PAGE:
I could also use some information on how foucalt, marxists  and possibly even feminists criticise the BM Model of health .

If anyone is aware of any good sites that explain things in a simple way then plz let me know. Thanks a lot :)

Hi, i studied this topic in my first semester at uni so i hope my notes will be helpful to you.

The biomedical model of health and illness was the most widely used model in the 20th century (although it is still used today and can be effective in the treatment of acute medical conditions). However, it has been proven to be less effective in the treatment of chronic disease states (eg. asthma, diabetes, terminal illnesses such as cancer). This is because the biomedical model:

  • Describes human beings as having a biological identity common with all other biological things
  • Model under which modern medicine was established in 19th Century using physical investigations, dissections & medical examinations
  • Health & illness are qualitatively different – either healthy/ill. There is no continuum.
  • Mind & body function independently (separate entities). From this perspective, the mind is incapable of influencing physical matter.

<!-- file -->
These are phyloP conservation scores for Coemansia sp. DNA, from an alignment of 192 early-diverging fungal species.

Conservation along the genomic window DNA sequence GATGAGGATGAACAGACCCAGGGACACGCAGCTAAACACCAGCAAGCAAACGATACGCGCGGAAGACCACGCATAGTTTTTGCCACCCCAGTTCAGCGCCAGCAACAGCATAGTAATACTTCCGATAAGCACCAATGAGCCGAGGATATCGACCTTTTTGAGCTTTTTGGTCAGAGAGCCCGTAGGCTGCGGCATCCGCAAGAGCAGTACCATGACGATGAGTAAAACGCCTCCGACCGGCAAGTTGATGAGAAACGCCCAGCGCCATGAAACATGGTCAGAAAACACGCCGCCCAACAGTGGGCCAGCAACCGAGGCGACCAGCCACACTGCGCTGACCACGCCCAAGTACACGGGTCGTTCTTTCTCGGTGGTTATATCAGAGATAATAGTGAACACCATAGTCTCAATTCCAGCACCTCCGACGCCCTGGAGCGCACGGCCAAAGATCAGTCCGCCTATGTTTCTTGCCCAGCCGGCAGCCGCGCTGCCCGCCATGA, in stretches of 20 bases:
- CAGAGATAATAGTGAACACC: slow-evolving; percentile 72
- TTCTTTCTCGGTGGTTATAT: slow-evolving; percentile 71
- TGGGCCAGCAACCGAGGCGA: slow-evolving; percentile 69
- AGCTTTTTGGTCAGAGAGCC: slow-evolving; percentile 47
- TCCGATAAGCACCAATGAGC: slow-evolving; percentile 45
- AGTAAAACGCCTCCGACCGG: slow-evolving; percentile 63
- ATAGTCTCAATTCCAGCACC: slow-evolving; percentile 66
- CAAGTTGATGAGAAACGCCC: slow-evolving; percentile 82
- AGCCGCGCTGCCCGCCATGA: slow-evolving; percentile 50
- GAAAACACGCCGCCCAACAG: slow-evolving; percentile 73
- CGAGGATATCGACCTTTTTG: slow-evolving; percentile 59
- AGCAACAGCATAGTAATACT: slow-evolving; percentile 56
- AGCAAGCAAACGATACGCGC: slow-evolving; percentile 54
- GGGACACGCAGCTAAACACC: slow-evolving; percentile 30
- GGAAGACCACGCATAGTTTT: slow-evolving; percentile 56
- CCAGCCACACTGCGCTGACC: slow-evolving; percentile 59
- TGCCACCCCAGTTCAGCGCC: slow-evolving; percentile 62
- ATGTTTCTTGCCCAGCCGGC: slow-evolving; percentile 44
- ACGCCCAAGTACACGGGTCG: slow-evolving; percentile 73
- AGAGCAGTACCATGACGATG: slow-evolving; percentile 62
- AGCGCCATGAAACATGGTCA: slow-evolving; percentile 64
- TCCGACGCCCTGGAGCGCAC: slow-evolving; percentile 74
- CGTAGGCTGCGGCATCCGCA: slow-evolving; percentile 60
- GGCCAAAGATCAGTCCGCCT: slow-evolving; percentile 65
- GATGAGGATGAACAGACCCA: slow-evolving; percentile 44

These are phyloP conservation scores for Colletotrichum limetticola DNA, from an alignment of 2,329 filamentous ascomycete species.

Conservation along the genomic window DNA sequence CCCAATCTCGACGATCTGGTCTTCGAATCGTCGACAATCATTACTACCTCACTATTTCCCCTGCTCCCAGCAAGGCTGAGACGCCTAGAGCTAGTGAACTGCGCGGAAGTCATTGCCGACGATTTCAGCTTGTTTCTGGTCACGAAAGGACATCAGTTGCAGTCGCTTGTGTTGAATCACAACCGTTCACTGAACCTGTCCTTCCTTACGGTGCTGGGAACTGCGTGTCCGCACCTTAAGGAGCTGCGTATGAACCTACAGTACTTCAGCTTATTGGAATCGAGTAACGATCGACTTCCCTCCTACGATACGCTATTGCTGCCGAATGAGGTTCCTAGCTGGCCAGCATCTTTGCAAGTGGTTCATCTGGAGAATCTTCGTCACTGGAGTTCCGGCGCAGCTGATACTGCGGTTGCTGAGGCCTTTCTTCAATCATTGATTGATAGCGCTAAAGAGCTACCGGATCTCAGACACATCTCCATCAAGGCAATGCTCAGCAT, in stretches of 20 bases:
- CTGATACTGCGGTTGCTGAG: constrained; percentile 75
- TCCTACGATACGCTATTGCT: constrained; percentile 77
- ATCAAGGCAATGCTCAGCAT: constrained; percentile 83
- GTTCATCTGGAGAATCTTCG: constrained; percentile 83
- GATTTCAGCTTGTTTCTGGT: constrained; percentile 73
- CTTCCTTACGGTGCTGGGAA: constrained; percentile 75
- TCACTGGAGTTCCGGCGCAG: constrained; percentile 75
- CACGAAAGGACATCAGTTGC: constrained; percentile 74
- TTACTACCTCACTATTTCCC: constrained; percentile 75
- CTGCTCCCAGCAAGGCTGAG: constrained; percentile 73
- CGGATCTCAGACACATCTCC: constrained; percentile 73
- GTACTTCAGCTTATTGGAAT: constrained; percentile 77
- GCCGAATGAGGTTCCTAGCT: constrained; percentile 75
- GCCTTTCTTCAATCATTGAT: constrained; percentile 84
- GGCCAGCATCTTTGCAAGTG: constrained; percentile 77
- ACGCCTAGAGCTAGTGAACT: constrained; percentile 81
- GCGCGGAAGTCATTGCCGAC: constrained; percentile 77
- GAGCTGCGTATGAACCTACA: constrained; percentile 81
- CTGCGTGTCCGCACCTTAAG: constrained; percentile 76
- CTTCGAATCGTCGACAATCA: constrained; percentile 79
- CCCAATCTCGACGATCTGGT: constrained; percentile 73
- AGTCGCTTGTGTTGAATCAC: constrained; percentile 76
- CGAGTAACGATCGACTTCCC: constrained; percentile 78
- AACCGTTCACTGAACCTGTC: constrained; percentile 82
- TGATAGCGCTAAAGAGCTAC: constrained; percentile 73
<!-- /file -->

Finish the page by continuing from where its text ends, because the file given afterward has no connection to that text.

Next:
Cause of illness:

eg. chemical imbalances, bacteria, viruses, genetic predisposition

  1. external – invade the body to cause physical changes
  2. internal involuntary physical changes

 

Responsibility for illness:

Individuals (“victims”) are not responsible for their illness as it is seen to arise from biological changes beyond their control.

 

Responsibility of treatment rests with the medical professional.

 

Treatment:

Methods which aim to change the physical state of the body.

eg. vaccination, surgery, chemotherapy, radiotherapy

 

Role of psychology in health & illness:

Illness may have psychological consequences but no psychological causes.

 

Example:

Cancer may cause unhappiness but mood is not seen as related to either the onset or progression of cancer.